Give Yourself the Gift of Independence

Physician's Money Digest, February15 2004, Volume 11, Issue 3

It may not be fun paying for your owngifts, but the payoff from the followingeight financial gifts adds up to oneof the best presents you'll ever receive—the start of financial independence:

• Set goals and make plans. Perhapsno single financial act can providea greater payoff than planning for yourfuture. Just taking the time to consideryour goals and what it will take financiallyto accomplish them for the comingyear and beyond, brings youhalfway there. If you have made plans,review them in light of any changes oranticipated changes to your personalcircumstances, such as a new job, a newbaby, or marriage.

• Create a spending plan. Many peoplewould feel better off financially if theysimply spent their money more wisely.That's where a spending plan comes in. Itdirects your money to the priorities inyour life—not just the basics such as housingand food, but savings, paying downdebt, and, yes, the fun things.

• Make better use of your money. Away to free up money within your spendingplan so that you can spend more of iton priorities is to ensure that your moneyis working hard for you. Put pretax moneyinto a flexible spending account at workto pay for childcare or health expenses.This saves money for expenses you knowyou'll have during the year.

• Start an emergency fund. Thecombination of a spending plan andsmart spending should free up moneyfor a rainy-day fund. Ideally, it shouldhave enough to see you through 3 to 6months of bare-bones living expenses. Ifyou can't do that, just remember thatevery bit helps in a financial crisis.

• Review your investments. See ifthe allocation of assets still meets thegoals you originally set for your portfolio.Changes in values of the portfolio'scomponents may have altered your originalmix, so that now you have too muchor too little in a particular asset. Thisimbalance increases the risk involved inachieving your investment goals.Also, review your investments inlight of any significant changes in yourgoals and financial circumstances. Suchchanges include an inheritance or a newjob that offers stock options.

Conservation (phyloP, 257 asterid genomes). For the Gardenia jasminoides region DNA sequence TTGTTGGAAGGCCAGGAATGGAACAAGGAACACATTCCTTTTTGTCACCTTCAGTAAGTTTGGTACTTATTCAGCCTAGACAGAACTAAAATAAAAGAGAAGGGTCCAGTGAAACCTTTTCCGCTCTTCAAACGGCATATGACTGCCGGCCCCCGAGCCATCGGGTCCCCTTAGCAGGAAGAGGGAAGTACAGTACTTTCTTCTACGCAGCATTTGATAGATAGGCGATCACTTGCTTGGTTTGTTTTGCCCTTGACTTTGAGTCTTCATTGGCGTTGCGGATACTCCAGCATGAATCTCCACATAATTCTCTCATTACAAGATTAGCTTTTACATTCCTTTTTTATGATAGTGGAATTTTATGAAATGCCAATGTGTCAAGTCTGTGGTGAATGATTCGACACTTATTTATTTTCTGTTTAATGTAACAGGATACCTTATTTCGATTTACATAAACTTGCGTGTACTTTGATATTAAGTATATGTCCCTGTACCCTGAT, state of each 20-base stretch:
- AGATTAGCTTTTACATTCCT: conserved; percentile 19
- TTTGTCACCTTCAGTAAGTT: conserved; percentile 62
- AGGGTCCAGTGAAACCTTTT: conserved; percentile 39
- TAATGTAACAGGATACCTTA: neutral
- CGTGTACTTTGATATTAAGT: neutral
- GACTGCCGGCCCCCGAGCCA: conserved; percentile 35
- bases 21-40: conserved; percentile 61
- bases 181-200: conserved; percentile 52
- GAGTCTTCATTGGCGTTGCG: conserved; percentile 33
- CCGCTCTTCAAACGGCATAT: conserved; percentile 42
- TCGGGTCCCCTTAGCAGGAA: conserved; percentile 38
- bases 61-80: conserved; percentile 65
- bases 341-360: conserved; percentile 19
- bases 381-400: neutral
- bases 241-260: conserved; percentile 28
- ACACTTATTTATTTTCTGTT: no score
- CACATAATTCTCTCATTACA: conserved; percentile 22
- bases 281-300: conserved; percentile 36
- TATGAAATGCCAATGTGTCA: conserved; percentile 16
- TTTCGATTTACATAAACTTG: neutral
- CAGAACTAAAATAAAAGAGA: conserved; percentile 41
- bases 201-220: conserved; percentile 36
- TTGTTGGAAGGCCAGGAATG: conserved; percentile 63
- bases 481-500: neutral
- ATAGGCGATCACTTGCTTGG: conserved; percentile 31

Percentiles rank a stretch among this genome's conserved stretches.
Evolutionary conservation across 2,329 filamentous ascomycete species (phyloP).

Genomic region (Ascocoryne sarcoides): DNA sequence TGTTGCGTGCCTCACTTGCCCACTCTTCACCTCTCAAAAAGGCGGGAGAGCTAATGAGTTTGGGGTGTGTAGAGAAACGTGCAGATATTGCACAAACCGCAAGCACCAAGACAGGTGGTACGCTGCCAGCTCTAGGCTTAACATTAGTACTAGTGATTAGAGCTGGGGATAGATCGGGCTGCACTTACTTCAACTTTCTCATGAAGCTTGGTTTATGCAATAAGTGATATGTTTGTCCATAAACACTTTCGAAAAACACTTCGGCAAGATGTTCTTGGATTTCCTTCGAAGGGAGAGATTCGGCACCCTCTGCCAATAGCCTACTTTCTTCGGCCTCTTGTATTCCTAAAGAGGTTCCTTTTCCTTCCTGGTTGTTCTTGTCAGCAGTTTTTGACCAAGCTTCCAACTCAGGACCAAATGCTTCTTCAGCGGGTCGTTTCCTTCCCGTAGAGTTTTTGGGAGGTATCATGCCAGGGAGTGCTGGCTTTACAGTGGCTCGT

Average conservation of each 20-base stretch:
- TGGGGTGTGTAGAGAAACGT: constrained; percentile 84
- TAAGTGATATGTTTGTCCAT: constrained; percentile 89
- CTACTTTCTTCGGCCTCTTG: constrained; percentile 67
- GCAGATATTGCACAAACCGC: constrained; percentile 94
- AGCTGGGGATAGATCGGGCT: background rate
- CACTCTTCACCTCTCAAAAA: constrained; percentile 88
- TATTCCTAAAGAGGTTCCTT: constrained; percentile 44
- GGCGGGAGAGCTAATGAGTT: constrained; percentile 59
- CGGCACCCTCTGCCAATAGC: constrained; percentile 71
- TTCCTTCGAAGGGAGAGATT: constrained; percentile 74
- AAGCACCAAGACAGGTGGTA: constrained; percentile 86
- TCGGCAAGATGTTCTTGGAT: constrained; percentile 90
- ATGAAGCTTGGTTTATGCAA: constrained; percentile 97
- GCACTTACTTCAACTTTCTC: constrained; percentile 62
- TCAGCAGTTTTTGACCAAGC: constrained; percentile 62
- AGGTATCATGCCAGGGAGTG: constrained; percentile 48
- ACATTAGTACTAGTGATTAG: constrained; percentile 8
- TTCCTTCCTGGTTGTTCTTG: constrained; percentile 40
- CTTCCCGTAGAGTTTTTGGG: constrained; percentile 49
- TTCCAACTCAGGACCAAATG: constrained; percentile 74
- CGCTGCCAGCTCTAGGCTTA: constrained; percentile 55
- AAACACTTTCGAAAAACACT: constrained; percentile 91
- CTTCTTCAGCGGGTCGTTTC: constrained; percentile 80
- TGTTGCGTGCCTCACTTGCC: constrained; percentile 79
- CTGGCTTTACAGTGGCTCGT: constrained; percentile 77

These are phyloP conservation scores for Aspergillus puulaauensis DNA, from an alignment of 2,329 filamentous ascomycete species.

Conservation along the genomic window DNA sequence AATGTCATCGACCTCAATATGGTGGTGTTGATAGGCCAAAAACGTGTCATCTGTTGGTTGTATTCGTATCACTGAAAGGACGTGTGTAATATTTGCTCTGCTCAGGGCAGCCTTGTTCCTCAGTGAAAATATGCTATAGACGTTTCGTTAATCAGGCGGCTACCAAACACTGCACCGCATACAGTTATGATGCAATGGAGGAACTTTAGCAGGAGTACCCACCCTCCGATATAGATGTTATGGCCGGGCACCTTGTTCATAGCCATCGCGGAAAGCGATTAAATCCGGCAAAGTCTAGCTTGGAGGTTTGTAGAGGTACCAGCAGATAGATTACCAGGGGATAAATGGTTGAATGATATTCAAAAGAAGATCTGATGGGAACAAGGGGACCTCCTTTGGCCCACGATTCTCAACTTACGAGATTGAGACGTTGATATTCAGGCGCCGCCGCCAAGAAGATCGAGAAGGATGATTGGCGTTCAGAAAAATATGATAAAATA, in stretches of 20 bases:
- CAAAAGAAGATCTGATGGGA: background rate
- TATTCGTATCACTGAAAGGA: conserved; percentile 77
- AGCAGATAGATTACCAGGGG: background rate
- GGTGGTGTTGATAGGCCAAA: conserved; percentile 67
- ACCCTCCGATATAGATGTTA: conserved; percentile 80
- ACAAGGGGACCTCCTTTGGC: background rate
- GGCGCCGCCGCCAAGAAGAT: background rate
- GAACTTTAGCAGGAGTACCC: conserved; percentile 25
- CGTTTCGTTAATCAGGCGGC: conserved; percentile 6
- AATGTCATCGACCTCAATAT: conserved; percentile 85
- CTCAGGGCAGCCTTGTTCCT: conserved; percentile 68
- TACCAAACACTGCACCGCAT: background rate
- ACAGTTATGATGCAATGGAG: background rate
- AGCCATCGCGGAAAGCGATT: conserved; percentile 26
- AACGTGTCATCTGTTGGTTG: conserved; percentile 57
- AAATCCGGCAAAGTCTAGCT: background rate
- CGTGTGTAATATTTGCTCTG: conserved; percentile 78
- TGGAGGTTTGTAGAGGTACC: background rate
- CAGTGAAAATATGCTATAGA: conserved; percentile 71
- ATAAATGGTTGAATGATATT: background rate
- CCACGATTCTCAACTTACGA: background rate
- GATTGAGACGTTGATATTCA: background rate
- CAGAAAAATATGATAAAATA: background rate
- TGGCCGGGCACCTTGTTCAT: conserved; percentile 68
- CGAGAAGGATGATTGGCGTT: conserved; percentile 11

• Save a percentage of your income.It's commonly recommended that peoplesave at least 10% of their income, usuallyfor retirement. However, many find10% difficult and end up saving nothing.Saving even a small percentage will help,and may make you more comfortablewith saving so that you can eventuallyraise the total percentage.

• Financially educate yourself. Educatingyourself about managing moneymay not sound like much fun, but the payoffcan be financial independence andfreedom that much sooner.

• Reconsider your retirement. Retirementis a big, long-term financialchallenge, but the concepts of retirementare changing dramatically—peopleliving longer in retirement, people wantingto work in retirement, and possiblechanges in Social Security and Medicare.How you envision your retirement willhave a huge impact on your currentfinancial planning.

This article has been produced by the FinancialPlanning Association (www.fpanet.org), the membershiporganization for the financial planningcommunity.